I once heard someone say that the problem with learning by immersion is misapplication. It's easy to pick up a new word, but a lot of times, since you've only noticed the word in one context, you haven't really understood the nuance of it. I learned the phrase 「はっきり言って」 by hearing it repeatedly from other English teachers, and was told that it meant "speak clearly." But when I tried to use it as "Speak up" or "Don't garble your words," I found out that it actually means more like "Say what you mean; Express yourself plainly."
Brett learned 衣替え as "change of clothing," which is technically accurate, but if you were to ask someone to bring a 衣替え、in case we decide to go swimming or stay the night, they'd be pretty confused.
So, I had today's trivia applied to me when I asked someone to pass me a piece of pizza, despite the fact that there was another plate of pizza right next to me. The out-of-reach pizza, however, was from Costco in Fukuoka, while the pizza at my side looked like this.
ii toko dori
ii toko dori
I got all kinds of confused at first, because I thought they said itoko-douri, which translates as "cousin road." And that's just weird. But the way it actually breaks down is "Good place picker-upper."
This happened last year, and I've spent all of my time, until today, believing that the full purpose of いいとこどり was to refer to those who swipe the best bits, in a very concrete, food related way. Not so.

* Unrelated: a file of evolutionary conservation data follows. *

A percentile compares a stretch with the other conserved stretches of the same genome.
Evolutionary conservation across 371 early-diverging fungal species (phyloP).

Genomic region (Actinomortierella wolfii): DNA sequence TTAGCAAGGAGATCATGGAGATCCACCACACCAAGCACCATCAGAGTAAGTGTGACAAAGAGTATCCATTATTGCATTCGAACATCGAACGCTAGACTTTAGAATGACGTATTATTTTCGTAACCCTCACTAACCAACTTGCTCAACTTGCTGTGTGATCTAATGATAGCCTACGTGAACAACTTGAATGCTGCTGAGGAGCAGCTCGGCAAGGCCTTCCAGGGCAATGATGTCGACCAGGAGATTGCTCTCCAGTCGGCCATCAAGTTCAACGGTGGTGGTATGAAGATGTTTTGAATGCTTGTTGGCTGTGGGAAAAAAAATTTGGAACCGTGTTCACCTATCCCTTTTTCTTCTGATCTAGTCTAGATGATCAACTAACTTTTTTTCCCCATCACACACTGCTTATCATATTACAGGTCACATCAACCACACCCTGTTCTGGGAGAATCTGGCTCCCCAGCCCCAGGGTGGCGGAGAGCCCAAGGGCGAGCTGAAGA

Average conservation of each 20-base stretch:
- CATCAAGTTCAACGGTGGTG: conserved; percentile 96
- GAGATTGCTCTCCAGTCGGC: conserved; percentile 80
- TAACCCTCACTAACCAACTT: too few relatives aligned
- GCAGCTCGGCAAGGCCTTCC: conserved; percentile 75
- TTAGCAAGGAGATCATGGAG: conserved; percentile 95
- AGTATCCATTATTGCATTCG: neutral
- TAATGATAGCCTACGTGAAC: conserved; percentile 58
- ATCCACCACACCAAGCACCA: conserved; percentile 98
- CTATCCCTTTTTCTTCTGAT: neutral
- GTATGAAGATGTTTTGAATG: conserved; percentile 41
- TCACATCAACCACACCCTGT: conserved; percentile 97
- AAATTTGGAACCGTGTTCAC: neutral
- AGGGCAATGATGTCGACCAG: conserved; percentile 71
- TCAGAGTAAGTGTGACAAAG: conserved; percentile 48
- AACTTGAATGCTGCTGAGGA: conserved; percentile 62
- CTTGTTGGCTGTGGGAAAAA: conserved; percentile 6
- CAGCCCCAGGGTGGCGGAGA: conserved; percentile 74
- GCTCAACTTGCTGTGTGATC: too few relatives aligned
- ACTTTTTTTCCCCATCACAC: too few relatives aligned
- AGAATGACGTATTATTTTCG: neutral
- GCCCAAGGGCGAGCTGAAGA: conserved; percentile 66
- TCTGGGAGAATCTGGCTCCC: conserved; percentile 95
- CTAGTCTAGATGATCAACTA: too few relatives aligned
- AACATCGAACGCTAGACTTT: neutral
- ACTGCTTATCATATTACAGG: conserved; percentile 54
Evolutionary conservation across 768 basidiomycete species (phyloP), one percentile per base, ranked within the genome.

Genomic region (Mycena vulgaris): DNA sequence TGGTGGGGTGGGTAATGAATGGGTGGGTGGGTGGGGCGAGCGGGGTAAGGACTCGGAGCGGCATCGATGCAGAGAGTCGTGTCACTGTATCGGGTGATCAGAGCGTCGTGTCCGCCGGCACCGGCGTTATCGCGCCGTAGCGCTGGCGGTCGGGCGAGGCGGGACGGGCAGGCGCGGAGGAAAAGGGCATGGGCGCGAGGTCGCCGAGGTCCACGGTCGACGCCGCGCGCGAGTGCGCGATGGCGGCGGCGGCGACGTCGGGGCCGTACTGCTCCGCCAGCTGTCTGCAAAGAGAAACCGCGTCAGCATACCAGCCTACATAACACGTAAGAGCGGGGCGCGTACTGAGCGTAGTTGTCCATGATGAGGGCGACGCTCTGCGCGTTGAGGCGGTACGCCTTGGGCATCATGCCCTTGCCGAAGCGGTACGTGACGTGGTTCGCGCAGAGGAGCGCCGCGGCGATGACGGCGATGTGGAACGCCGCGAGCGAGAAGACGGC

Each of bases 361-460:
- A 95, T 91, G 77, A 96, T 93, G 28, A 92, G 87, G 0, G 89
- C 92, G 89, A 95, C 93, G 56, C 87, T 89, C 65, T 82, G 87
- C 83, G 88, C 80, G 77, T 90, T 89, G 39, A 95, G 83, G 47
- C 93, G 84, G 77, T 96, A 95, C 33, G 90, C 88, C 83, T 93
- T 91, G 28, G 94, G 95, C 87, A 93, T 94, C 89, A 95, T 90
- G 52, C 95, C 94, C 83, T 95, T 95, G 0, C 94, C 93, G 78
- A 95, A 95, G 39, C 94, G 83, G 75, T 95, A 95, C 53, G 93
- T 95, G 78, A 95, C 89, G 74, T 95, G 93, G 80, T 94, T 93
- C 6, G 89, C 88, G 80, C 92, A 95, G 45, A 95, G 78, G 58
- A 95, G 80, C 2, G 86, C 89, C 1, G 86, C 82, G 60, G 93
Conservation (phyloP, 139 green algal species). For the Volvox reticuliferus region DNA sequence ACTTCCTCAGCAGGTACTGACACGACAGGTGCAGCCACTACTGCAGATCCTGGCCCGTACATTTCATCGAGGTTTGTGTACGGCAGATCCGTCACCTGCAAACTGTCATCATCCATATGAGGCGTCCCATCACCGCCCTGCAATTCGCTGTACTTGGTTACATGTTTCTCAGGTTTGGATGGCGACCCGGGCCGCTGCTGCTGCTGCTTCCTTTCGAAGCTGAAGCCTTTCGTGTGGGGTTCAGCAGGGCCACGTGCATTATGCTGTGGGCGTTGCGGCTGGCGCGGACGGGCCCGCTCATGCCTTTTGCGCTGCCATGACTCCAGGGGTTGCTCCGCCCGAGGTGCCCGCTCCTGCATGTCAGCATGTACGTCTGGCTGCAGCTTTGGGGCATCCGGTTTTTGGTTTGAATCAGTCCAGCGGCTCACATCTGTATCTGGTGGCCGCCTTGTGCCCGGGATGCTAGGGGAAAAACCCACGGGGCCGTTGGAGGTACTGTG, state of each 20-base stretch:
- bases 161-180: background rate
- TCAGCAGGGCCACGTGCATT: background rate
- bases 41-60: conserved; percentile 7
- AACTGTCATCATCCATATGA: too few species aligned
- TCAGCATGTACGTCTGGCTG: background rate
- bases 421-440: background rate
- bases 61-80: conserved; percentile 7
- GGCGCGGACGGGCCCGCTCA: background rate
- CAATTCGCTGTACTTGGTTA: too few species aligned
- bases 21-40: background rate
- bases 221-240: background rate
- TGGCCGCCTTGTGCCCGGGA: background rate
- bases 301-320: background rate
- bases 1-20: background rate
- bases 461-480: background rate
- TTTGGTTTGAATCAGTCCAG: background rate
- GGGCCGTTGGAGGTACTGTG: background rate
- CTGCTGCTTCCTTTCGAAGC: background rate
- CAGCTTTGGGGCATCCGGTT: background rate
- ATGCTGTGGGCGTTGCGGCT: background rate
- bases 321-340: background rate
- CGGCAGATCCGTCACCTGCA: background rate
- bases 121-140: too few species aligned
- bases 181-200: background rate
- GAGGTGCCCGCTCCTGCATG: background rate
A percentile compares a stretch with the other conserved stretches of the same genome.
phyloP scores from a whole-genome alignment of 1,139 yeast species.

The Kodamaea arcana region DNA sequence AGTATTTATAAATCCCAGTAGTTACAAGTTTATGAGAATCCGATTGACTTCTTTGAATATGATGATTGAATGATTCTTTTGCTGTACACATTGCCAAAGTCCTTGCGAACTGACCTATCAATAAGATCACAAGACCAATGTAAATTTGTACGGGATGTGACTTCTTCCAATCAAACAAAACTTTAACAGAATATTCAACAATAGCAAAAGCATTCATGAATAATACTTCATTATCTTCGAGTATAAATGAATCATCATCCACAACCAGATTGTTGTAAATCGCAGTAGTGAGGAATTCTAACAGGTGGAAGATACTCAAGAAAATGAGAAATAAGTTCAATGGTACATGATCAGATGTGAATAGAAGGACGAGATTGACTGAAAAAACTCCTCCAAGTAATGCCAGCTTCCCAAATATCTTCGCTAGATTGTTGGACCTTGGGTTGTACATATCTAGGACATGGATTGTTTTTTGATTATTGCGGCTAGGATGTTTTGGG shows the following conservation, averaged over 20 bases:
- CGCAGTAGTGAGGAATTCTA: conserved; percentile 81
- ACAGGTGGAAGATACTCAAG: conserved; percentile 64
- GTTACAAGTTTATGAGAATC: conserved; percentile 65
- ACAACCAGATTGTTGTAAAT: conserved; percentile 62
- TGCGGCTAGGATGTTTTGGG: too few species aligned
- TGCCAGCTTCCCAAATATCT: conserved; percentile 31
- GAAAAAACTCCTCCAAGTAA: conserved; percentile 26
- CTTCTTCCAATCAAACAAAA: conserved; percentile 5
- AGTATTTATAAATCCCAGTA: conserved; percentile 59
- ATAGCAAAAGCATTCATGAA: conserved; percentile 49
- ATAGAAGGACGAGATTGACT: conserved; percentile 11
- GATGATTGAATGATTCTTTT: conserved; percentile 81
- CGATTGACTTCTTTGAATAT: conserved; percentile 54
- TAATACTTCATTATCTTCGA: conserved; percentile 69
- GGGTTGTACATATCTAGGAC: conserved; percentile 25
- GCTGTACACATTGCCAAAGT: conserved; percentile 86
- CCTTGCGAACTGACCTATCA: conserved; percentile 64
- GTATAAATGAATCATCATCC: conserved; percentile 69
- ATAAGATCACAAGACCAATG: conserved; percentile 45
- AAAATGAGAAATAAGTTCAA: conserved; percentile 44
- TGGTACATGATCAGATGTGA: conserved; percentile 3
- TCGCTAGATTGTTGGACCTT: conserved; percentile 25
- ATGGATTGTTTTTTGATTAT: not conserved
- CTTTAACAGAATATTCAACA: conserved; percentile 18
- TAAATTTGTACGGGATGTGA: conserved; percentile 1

いいとこどり is more of a general philosophical outlook, describing someone who looks for the good in things and ignores the bad. An optimist. A silver-lining seeker.
Check out this book about how to live an いいとこどり life (Step 1: Get a hybrid car).
So in the spirit of this bit of trivia, I choose not to reflect on the fact that I haven't really understood this phrase and have probably been using it awkwardly for a long time, but I'll focus on the fact that today's 表現 and trivia are perfect complements. Anyone who says "渡る世間に鬼はない" is definetly いいとこどりしている.
Feel free to use it in the food sense as well, but don't be surprised if the Japanese people you use it with are impressed at your ability to craft high concept jokes.
Also, enjoy Colin, who comments on The Yoji sometimes and has a funny song related to optimism, as well as this one anthemic song about his time in Japan: tell me you don't hear an desperate attempt at いいとこどり reasoning in the chorus.